And to be fair, I’m not even sure what people mean by it. And how they judge something as derivative while something else that might have just as many similarities as new and exciting.

    I actually experienced a similar thing when I read Lord of the Rings. I wasn’t nearly as impressed with it as I was with it’s more modern counterparts. And honestly, I’m still not. But… I think there’s a difference between respecting a show because of what it did for its time and respecting a show because it is well-constructed, or it suceeded at it’s ambitions.

    But honestly, I watched Eva after watching RahXephon and quite a few other shows of it’s type. I think there are quite a few scenes and characters that stand the test of time.

  5. I’d say there’s a space to use ‘derivative’ if you’re talking about the achievement of the show, and if you want to ask whether the show has something about it which distinguishes it (in that, for example, there weren’t many predecessors for Armoured Trooper VOTOMS, except the director’s own Dougram). These are legitimate questions, but ultimately they’re not the primary ones, which should be about the entertainment value of the show, the solidity of its plot and characters, the coherency of its themes.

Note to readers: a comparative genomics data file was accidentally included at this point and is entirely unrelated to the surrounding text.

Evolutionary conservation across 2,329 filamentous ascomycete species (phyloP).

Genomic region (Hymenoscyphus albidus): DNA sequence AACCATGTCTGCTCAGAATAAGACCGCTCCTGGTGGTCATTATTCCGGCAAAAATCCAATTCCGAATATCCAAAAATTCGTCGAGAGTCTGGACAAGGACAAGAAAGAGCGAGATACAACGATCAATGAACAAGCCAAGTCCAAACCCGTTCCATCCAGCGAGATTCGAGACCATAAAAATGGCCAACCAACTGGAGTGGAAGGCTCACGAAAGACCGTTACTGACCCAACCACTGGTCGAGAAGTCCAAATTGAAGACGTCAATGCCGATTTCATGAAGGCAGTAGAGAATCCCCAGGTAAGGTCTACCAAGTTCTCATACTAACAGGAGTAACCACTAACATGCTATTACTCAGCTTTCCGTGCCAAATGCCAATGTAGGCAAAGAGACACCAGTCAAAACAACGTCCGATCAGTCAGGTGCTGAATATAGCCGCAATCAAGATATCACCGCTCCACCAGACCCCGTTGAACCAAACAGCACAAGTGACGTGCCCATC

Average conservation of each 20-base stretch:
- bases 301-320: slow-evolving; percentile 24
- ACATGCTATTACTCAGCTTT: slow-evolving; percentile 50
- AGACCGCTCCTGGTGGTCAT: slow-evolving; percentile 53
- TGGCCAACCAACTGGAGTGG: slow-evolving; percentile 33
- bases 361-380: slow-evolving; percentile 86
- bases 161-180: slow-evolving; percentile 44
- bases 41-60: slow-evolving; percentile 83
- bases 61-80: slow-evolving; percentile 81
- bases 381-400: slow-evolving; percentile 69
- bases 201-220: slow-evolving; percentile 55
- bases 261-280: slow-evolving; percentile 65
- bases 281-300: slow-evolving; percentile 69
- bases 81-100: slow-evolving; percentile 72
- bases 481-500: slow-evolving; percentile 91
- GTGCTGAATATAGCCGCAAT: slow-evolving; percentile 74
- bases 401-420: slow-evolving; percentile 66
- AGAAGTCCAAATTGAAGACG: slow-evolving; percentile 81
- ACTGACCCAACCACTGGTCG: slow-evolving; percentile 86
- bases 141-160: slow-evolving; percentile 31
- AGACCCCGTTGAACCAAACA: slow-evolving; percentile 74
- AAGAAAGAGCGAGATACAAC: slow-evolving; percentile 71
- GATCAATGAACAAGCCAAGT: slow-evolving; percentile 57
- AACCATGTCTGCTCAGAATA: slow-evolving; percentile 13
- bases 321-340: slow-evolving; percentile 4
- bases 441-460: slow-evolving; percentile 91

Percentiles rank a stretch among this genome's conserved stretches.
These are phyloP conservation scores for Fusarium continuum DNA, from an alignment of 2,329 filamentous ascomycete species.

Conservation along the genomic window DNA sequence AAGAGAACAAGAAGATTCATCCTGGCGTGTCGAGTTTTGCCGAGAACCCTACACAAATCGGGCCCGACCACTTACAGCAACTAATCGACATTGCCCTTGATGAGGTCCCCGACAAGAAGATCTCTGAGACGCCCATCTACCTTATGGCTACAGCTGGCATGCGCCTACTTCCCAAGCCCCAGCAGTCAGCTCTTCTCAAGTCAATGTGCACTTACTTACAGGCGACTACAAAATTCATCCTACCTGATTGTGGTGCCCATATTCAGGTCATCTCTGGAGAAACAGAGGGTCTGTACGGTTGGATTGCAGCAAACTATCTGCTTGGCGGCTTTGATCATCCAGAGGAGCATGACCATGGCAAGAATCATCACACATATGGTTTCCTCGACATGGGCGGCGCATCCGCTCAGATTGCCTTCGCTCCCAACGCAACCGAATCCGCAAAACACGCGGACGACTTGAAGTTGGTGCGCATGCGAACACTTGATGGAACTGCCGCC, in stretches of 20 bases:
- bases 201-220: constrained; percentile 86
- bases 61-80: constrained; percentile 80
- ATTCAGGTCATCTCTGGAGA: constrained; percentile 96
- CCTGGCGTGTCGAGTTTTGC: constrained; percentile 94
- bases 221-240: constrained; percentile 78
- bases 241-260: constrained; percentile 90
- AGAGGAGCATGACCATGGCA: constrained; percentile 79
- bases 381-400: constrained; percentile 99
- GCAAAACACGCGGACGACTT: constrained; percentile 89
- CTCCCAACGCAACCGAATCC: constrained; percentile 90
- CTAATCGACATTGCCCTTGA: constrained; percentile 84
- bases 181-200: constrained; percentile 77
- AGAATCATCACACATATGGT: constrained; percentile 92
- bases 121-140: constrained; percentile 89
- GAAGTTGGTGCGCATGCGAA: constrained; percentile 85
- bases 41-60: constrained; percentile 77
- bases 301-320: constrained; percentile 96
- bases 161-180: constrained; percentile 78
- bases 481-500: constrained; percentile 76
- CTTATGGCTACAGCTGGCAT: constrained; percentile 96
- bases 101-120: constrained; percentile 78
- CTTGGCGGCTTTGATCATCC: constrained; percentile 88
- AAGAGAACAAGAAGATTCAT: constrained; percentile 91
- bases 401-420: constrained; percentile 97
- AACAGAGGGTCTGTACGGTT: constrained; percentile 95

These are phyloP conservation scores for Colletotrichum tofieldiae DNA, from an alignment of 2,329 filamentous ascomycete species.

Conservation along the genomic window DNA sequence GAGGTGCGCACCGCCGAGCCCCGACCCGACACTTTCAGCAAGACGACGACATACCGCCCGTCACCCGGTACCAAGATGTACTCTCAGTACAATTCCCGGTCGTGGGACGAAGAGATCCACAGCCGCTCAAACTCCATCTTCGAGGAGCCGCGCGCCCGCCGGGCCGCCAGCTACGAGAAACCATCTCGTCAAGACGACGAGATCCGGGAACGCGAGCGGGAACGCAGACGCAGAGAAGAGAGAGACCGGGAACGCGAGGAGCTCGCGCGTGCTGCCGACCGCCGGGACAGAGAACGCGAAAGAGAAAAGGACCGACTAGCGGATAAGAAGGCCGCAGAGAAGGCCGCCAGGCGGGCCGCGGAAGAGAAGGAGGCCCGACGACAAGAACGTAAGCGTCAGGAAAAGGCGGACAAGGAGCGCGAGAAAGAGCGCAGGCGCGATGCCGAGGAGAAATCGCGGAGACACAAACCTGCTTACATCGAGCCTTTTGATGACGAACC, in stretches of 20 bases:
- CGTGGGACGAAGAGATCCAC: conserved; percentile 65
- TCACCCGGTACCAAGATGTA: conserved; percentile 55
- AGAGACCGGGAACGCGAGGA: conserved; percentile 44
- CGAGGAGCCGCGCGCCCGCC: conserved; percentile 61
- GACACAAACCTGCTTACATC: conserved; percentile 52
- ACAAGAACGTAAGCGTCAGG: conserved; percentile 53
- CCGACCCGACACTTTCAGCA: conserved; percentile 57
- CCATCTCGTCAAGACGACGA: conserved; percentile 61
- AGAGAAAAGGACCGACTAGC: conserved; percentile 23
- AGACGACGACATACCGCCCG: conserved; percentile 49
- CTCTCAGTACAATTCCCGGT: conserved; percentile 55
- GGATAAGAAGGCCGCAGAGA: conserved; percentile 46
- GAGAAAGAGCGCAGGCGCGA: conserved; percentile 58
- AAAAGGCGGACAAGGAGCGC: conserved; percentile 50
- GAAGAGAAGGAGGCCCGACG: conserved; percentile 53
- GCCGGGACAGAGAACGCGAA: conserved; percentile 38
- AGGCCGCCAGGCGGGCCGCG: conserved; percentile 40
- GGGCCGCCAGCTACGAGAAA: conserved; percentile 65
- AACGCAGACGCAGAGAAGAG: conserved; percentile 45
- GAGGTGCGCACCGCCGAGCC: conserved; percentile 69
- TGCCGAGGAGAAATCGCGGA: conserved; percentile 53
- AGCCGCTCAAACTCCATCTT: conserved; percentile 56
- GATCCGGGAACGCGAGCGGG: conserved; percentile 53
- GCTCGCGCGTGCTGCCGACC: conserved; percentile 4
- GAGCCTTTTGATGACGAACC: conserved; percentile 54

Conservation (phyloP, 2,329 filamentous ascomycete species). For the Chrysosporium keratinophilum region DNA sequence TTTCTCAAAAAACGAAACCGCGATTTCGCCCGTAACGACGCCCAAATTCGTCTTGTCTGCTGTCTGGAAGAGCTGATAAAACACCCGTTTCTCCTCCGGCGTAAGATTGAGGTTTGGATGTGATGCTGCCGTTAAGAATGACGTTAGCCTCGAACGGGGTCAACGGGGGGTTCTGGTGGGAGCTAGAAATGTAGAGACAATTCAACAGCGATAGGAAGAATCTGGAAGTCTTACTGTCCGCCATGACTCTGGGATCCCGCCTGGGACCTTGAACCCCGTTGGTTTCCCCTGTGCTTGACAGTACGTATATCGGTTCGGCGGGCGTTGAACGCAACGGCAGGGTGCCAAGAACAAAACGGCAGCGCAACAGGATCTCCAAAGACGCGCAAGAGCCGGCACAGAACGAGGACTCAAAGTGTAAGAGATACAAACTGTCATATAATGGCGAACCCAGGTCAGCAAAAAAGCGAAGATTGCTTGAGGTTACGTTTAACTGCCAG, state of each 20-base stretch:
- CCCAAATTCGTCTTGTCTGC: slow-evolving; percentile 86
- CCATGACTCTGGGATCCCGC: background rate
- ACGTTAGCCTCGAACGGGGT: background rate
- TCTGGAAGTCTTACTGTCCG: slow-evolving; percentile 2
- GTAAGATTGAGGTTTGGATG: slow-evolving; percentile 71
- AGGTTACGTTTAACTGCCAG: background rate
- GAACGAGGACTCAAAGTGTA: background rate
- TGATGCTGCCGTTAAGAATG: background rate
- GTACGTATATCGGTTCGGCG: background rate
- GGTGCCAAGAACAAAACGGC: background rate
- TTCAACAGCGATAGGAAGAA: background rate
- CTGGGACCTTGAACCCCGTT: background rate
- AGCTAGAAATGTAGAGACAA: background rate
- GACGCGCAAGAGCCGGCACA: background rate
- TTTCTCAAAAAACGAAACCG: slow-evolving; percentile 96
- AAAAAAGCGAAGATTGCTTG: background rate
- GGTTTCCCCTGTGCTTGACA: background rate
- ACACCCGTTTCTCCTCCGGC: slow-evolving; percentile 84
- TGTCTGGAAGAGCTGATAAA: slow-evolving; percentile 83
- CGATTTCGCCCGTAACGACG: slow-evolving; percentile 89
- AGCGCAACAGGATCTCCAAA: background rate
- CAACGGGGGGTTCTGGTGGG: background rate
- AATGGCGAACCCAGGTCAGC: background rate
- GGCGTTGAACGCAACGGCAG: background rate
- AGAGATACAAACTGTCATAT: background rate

So I agree with you. But I would – you quoted me, after all.

  6. @The Animanachronism – I think you hit on something there, that I will cover in another post. But in short, I think it’s necessary to seperate the idea of derivative from the idea of unambitious. Because I think a show can be unambitious and still be good.

  7. Here’s a random tidbit:

    The term derivative is a term of art in a couple fields of science and art that I deal with, so I avoid using the term generally unless I want to claims some aspect(s) of the meaning as I mean it in, say, calculus, law or chemical engineering.

    Since I do talk about copyright on my blog, however, derivative is indeed a derisive word to use there. It’s almost an exaggeration when one use the term to describe things like Rahxephon.

  8. Somehow i missed the point. Probably lost in translation 🙂 Anyway … nice blog to visit.

    cheers, Receptor.